WASHINGTON — Apple Inc. CEO Tim Cook says his company will resist a federal magistrate’s order to hack its own users in connection with the investigation of the San Bernardino, California shootings.
In a statement posted early Wednesday on the company’s website, Cook argued that such a move would undermine encryption by creating a backdoor that could potentially be used on other future devices.
Cook’s letter was a direct and ferocious response to an order from U.S. Magistrate Judge Sheri Pym that Apple Inc. help the Obama administration break into an encrypted iPhone belonging to one of the shooters in the December attack.
“The implications of the government’s demands are chilling,” Cook said. “If the government can use the All Writs Act to make it easier to unlock your iPhone, it would have the power to reach into anyone’s device to capture their data.”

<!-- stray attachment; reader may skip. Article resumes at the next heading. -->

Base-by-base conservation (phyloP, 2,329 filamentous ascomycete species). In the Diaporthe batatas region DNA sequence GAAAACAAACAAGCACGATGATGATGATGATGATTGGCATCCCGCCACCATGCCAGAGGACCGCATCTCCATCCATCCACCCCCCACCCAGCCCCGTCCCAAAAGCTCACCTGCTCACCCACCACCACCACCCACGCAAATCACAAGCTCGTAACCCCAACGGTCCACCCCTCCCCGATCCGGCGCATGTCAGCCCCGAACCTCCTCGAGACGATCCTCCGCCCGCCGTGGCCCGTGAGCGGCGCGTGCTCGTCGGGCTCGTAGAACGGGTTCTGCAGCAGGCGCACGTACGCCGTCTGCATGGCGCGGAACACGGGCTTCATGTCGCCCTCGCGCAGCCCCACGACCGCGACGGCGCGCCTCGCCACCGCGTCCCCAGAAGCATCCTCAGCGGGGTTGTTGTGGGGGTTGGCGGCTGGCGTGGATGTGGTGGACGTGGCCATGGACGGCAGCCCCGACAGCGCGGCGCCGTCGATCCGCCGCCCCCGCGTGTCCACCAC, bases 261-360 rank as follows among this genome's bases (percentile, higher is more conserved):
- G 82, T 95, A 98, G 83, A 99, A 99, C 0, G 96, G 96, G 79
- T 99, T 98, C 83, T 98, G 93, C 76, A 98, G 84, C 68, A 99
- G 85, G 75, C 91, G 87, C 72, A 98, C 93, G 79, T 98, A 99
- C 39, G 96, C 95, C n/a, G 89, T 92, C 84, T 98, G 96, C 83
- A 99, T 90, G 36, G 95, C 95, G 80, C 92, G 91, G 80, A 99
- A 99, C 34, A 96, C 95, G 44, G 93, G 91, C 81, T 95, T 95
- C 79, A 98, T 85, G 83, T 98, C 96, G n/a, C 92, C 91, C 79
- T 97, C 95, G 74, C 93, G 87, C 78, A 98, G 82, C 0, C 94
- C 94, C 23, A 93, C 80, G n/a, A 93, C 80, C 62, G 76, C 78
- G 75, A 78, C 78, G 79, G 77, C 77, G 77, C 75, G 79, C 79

The first-of-its-kind ruling was a significant victory for the Justice Department in a technology policy debate that pits digital privacy against national security interests.
New York City Police Commissioner Bratton applauded the judge’s order, saying:
“I commend U.S. Magistrate Judge Sheri Pym for the ruling in support of the FBI’s continuing investigation into the San Bernardino terrorist attack. No device, no car, and no apartment should be beyond the reach of a court ordered search warrant.
As the threats from ISIL become more divergent and complex, we cannot give those seeking to harm us additional tools to keep their activity secret. I reiterate my call on Congress to act immediately in passing legislation to provide law enforcement the tools we need to keep America safe.”